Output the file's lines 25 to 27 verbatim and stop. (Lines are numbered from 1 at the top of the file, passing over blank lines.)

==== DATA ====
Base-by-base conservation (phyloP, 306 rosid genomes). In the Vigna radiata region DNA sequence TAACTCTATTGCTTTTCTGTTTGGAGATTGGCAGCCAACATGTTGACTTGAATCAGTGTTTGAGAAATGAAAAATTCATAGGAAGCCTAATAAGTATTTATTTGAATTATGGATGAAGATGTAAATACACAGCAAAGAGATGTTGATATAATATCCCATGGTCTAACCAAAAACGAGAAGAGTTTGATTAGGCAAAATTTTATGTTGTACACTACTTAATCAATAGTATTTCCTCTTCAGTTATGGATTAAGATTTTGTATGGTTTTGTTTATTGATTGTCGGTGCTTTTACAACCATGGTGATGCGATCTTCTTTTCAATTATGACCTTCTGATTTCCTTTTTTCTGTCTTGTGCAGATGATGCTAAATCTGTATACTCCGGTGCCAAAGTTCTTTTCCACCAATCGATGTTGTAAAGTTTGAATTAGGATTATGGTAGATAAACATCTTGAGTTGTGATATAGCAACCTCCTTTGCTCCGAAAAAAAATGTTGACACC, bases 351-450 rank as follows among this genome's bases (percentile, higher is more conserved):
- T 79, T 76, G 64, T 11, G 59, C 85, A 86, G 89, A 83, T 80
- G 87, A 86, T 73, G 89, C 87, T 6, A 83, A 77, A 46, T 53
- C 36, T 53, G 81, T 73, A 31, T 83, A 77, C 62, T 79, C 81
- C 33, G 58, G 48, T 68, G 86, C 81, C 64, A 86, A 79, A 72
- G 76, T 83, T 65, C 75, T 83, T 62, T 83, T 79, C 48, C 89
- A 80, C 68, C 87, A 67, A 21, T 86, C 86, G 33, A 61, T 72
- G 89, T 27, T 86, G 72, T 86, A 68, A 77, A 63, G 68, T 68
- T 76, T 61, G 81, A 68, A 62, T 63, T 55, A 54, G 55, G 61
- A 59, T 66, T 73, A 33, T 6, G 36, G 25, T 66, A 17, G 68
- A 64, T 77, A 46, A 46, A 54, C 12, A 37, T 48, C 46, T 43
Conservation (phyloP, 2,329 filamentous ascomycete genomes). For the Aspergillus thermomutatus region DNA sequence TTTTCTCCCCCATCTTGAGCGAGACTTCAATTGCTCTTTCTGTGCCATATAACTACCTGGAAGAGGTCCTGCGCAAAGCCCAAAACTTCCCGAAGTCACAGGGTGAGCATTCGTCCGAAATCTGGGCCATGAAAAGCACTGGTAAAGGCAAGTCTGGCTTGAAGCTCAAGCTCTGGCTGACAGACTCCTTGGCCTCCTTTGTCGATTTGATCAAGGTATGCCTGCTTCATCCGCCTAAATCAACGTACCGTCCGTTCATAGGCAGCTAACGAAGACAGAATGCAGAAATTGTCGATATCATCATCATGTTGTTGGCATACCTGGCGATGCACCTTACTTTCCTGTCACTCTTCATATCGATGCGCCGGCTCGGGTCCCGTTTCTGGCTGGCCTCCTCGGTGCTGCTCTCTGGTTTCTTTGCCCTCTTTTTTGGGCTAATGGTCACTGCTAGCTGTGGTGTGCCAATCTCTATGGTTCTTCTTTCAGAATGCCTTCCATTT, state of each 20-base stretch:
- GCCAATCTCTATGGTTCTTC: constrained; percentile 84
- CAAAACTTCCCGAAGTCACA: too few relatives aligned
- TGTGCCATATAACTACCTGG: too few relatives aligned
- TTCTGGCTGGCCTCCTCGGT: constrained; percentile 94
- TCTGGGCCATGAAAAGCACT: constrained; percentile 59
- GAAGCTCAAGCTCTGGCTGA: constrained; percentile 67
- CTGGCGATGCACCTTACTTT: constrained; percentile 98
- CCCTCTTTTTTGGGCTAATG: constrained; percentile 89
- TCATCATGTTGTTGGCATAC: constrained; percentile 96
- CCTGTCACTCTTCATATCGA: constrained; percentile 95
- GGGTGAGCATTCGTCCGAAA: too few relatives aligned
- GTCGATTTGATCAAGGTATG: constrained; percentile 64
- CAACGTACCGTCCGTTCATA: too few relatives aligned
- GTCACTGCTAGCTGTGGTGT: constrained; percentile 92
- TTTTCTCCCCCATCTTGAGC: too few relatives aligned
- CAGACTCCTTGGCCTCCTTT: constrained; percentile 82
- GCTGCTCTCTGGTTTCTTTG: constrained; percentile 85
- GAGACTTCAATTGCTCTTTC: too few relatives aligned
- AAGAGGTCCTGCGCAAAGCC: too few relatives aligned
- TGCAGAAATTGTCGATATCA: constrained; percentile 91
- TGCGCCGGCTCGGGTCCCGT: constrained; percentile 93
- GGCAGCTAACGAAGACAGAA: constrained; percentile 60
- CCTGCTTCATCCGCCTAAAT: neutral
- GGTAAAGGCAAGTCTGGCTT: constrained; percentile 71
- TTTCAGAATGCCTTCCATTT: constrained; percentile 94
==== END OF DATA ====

- CAACGTACCGTCCGTTCATA: too few relatives aligned
- GTCACTGCTAGCTGTGGTGT: constrained; percentile 92
- TTTTCTCCCCCATCTTGAGC: too few relatives aligned